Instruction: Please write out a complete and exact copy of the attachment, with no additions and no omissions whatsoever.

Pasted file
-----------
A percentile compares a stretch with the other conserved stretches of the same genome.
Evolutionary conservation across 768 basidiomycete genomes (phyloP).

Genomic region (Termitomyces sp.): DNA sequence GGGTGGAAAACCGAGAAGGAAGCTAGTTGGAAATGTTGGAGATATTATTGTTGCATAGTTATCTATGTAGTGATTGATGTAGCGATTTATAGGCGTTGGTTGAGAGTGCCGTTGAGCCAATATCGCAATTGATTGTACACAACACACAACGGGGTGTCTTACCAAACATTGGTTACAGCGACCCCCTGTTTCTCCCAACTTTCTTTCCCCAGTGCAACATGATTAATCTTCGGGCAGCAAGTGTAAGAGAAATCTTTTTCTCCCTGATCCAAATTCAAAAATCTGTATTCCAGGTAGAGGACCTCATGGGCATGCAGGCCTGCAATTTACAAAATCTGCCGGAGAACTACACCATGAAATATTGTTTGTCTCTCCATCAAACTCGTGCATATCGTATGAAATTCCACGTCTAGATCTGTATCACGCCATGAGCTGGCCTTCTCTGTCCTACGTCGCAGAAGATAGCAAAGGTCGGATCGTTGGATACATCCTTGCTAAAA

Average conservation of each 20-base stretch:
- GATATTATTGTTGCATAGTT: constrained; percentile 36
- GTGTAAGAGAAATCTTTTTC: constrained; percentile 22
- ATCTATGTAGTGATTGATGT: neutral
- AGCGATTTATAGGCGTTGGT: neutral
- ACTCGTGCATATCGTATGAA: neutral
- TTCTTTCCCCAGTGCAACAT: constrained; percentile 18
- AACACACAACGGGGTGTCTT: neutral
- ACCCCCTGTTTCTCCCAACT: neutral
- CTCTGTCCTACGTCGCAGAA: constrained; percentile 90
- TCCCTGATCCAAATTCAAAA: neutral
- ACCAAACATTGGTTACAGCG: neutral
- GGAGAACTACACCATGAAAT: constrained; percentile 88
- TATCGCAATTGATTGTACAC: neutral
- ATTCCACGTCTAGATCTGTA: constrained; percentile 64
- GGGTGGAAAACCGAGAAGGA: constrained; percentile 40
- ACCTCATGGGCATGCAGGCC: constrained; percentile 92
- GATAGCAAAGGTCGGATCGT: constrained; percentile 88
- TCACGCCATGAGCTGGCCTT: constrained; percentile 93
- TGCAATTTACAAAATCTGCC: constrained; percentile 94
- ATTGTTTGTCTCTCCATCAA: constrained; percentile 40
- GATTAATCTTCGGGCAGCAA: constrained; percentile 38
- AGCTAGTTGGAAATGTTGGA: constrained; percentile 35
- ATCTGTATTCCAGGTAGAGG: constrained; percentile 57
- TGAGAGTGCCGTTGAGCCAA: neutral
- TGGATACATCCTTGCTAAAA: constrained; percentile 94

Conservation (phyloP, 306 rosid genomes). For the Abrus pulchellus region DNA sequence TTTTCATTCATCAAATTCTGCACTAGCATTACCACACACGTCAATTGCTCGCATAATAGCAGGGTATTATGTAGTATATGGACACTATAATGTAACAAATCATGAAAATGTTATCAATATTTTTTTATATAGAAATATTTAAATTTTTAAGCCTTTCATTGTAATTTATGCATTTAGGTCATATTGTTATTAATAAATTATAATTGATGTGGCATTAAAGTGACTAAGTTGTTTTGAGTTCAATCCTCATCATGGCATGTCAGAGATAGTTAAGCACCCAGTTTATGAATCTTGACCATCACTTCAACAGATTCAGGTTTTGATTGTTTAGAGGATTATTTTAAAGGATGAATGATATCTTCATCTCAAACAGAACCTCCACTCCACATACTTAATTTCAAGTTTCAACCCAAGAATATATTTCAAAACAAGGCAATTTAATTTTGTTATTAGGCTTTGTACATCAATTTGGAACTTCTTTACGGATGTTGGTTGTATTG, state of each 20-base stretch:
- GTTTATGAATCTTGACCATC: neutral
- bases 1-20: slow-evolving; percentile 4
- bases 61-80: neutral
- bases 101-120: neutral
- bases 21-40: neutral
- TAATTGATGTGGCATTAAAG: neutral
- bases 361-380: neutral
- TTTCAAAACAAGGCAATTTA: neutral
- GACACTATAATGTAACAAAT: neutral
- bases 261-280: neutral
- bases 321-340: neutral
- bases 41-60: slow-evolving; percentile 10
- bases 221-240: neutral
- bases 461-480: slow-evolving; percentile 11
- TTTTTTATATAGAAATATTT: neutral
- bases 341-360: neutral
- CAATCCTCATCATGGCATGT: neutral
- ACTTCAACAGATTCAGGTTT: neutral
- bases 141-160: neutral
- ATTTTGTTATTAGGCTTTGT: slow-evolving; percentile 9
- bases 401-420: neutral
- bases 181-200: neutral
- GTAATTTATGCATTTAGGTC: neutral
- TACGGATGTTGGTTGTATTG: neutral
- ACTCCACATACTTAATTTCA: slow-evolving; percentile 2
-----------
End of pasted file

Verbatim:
A percentile compares a stretch with the other conserved stretches of the same genome.
Evolutionary conservation across 768 basidiomycete genomes (phyloP).

Genomic region (Termitomyces sp.): DNA sequence GGGTGGAAAACCGAGAAGGAAGCTAGTTGGAAATGTTGGAGATATTATTGTTGCATAGTTATCTATGTAGTGATTGATGTAGCGATTTATAGGCGTTGGTTGAGAGTGCCGTTGAGCCAATATCGCAATTGATTGTACACAACACACAACGGGGTGTCTTACCAAACATTGGTTACAGCGACCCCCTGTTTCTCCCAACTTTCTTTCCCCAGTGCAACATGATTAATCTTCGGGCAGCAAGTGTAAGAGAAATCTTTTTCTCCCTGATCCAAATTCAAAAATCTGTATTCCAGGTAGAGGACCTCATGGGCATGCAGGCCTGCAATTTACAAAATCTGCCGGAGAACTACACCATGAAATATTGTTTGTCTCTCCATCAAACTCGTGCATATCGTATGAAATTCCACGTCTAGATCTGTATCACGCCATGAGCTGGCCTTCTCTGTCCTACGTCGCAGAAGATAGCAAAGGTCGGATCGTTGGATACATCCTTGCTAAAA

Average conservation of each 20-base stretch:
- GATATTATTGTTGCATAGTT: constrained; percentile 36
- GTGTAAGAGAAATCTTTTTC: constrained; percentile 22
- ATCTATGTAGTGATTGATGT: neutral
- AGCGATTTATAGGCGTTGGT: neutral
- ACTCGTGCATATCGTATGAA: neutral
- TTCTTTCCCCAGTGCAACAT: constrained; percentile 18
- AACACACAACGGGGTGTCTT: neutral
- ACCCCCTGTTTCTCCCAACT: neutral
- CTCTGTCCTACGTCGCAGAA: constrained; percentile 90
- TCCCTGATCCAAATTCAAAA: neutral
- ACCAAACATTGGTTACAGCG: neutral
- GGAGAACTACACCATGAAAT: constrained; percentile 88
- TATCGCAATTGATTGTACAC: neutral
- ATTCCACGTCTAGATCTGTA: constrained; percentile 64
- GGGTGGAAAACCGAGAAGGA: constrained; percentile 40
- ACCTCATGGGCATGCAGGCC: constrained; percentile 92
- GATAGCAAAGGTCGGATCGT: constrained; percentile 88
- TCACGCCATGAGCTGGCCTT: constrained; percentile 93
- TGCAATTTACAAAATCTGCC: constrained; percentile 94
- ATTGTTTGTCTCTCCATCAA: constrained; percentile 40
- GATTAATCTTCGGGCAGCAA: constrained; percentile 38
- AGCTAGTTGGAAATGTTGGA: constrained; percentile 35
- ATCTGTATTCCAGGTAGAGG: constrained; percentile 57
- TGAGAGTGCCGTTGAGCCAA: neutral
- TGGATACATCCTTGCTAAAA: constrained; percentile 94

Conservation (phyloP, 306 rosid genomes). For the Abrus pulchellus region DNA sequence TTTTCATTCATCAAATTCTGCACTAGCATTACCACACACGTCAATTGCTCGCATAATAGCAGGGTATTATGTAGTATATGGACACTATAATGTAACAAATCATGAAAATGTTATCAATATTTTTTTATATAGAAATATTTAAATTTTTAAGCCTTTCATTGTAATTTATGCATTTAGGTCATATTGTTATTAATAAATTATAATTGATGTGGCATTAAAGTGACTAAGTTGTTTTGAGTTCAATCCTCATCATGGCATGTCAGAGATAGTTAAGCACCCAGTTTATGAATCTTGACCATCACTTCAACAGATTCAGGTTTTGATTGTTTAGAGGATTATTTTAAAGGATGAATGATATCTTCATCTCAAACAGAACCTCCACTCCACATACTTAATTTCAAGTTTCAACCCAAGAATATATTTCAAAACAAGGCAATTTAATTTTGTTATTAGGCTTTGTACATCAATTTGGAACTTCTTTACGGATGTTGGTTGTATTG, state of each 20-base stretch:
- GTTTATGAATCTTGACCATC: neutral
- bases 1-20: slow-evolving; percentile 4
- bases 61-80: neutral
- bases 101-120: neutral
- bases 21-40: neutral
- TAATTGATGTGGCATTAAAG: neutral
- bases 361-380: neutral
- TTTCAAAACAAGGCAATTTA: neutral
- GACACTATAATGTAACAAAT: neutral
- bases 261-280: neutral
- bases 321-340: neutral
- bases 41-60: slow-evolving; percentile 10
- bases 221-240: neutral
- bases 461-480: slow-evolving; percentile 11
- TTTTTTATATAGAAATATTT: neutral
- bases 341-360: neutral
- CAATCCTCATCATGGCATGT: neutral
- ACTTCAACAGATTCAGGTTT: neutral
- bases 141-160: neutral
- ATTTTGTTATTAGGCTTTGT: slow-evolving; percentile 9
- bases 401-420: neutral
- bases 181-200: neutral
- GTAATTTATGCATTTAGGTC: neutral
- TACGGATGTTGGTTGTATTG: neutral
- ACTCCACATACTTAATTTCA: slow-evolving; percentile 2